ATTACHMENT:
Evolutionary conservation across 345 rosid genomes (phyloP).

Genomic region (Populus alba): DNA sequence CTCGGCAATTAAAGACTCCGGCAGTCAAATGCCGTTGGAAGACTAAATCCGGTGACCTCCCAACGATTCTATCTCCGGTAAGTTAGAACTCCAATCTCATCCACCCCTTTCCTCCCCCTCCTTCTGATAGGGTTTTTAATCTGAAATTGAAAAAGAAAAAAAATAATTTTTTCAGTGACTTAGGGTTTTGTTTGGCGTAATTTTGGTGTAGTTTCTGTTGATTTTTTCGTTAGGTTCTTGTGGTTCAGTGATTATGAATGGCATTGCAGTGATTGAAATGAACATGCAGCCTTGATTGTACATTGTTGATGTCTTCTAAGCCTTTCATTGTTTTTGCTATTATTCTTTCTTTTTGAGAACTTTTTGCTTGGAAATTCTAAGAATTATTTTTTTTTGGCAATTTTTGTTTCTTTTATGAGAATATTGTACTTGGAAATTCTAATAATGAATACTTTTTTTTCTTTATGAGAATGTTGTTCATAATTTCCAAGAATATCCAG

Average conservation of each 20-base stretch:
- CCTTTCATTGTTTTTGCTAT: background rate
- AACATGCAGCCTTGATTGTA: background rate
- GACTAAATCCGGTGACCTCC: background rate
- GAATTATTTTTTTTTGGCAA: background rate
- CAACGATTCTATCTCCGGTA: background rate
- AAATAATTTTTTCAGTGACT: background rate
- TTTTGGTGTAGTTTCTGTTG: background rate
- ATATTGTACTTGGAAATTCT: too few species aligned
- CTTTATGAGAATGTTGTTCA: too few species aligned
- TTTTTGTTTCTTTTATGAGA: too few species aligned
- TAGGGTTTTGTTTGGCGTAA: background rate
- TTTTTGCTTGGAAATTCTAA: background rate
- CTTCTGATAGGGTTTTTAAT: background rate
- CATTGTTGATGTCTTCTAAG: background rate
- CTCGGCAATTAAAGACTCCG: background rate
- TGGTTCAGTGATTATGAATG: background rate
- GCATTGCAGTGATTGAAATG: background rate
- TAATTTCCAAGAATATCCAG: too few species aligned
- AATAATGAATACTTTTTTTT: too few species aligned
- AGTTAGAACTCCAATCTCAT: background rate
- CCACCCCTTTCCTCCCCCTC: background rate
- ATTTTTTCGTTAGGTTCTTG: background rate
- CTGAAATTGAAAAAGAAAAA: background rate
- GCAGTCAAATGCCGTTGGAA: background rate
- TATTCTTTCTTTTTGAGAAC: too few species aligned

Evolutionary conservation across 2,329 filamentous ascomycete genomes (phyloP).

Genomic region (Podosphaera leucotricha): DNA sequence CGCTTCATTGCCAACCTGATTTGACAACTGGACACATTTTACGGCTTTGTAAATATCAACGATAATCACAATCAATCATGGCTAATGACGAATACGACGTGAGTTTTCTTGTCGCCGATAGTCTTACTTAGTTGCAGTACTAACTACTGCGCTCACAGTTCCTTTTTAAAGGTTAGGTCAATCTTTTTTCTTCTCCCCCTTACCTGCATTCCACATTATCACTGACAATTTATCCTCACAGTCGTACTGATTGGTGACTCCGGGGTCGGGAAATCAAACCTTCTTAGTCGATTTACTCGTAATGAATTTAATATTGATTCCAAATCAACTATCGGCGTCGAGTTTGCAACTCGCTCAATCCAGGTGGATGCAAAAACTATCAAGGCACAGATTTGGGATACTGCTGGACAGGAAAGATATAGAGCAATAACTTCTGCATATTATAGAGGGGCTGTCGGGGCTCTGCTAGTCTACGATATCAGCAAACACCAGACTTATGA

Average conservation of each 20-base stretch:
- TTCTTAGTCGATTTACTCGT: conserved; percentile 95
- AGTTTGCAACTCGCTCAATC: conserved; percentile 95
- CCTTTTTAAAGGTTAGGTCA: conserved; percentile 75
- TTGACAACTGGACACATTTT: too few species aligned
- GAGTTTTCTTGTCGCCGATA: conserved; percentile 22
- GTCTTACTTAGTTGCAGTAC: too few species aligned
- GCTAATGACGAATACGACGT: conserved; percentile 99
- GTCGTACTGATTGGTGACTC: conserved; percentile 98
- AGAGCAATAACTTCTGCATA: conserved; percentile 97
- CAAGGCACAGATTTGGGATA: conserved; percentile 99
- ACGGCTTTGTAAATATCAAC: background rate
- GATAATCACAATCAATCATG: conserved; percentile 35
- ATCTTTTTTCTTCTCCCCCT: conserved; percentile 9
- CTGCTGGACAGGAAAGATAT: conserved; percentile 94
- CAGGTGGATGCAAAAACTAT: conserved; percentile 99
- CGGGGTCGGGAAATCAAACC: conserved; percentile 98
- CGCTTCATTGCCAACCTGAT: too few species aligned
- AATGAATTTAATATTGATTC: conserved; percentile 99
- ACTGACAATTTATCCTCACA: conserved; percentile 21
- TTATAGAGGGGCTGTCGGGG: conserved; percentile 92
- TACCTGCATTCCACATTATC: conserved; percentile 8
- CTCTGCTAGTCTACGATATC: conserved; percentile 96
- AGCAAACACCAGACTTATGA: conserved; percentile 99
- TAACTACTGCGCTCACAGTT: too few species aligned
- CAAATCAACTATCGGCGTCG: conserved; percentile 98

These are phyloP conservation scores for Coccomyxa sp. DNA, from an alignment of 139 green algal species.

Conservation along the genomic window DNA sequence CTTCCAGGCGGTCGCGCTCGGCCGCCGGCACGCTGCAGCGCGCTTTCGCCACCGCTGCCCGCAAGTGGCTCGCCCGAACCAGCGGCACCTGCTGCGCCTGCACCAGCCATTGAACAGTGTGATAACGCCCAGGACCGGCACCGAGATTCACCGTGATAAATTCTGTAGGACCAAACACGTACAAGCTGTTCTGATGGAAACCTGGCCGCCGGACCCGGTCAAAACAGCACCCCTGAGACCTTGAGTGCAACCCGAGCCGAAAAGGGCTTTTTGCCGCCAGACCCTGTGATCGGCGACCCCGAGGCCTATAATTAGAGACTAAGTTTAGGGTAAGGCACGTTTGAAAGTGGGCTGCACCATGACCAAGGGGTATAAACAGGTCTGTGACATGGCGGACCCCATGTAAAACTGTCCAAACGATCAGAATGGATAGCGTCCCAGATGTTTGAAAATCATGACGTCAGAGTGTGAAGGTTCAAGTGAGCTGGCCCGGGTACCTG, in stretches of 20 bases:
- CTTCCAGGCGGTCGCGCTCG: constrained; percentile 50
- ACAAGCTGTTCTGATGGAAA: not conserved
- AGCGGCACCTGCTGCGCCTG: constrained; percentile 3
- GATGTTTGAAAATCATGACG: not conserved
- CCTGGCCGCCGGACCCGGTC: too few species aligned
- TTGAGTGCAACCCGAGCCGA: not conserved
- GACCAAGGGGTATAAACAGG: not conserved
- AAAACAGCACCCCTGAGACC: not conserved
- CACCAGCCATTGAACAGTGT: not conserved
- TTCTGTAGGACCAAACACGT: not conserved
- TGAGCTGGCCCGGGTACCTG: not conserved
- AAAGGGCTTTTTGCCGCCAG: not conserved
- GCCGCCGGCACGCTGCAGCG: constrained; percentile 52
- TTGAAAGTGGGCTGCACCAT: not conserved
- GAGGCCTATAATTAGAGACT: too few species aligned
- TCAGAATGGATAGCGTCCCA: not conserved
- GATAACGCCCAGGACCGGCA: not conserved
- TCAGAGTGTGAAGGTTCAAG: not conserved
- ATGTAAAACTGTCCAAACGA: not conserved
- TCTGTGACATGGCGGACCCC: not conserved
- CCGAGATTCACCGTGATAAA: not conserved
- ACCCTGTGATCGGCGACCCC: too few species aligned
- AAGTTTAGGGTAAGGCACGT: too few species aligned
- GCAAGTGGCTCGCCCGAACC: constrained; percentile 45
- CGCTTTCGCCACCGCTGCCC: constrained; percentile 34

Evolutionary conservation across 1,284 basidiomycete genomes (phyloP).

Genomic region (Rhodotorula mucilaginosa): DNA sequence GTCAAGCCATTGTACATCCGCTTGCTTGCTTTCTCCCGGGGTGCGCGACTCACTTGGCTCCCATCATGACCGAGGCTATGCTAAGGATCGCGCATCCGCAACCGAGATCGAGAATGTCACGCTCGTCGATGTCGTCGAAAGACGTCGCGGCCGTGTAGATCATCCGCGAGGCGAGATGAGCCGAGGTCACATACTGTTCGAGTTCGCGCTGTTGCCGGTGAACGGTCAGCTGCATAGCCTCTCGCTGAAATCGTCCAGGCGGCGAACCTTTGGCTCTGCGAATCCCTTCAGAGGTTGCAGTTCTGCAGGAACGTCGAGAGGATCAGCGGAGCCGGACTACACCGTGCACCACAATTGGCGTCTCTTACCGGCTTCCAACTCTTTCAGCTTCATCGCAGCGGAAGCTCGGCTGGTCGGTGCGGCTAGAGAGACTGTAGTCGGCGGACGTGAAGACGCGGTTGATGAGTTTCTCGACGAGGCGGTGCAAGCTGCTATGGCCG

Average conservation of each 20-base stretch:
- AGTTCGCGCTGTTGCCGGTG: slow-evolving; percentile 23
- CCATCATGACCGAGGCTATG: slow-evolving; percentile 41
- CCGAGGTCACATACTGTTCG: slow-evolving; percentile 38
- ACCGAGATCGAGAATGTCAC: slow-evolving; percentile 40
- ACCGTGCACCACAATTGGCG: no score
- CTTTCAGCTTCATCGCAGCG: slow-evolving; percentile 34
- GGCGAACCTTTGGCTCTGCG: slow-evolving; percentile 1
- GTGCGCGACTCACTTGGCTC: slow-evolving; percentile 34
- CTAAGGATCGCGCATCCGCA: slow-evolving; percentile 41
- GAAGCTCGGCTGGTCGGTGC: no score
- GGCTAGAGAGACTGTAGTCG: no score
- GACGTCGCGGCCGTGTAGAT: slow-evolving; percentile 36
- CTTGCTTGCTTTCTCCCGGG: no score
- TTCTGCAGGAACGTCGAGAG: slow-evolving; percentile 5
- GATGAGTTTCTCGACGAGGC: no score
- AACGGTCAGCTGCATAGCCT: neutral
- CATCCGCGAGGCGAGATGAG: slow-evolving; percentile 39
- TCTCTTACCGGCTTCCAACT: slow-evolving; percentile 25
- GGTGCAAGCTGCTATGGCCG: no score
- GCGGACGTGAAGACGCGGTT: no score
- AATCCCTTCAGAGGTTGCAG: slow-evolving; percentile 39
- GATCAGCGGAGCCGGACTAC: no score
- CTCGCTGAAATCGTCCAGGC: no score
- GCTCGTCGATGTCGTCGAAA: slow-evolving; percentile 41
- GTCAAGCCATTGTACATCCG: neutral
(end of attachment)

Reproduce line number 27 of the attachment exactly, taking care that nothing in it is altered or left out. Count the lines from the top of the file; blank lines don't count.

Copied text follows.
- GCAGTCAAATGCCGTTGGAA: background rate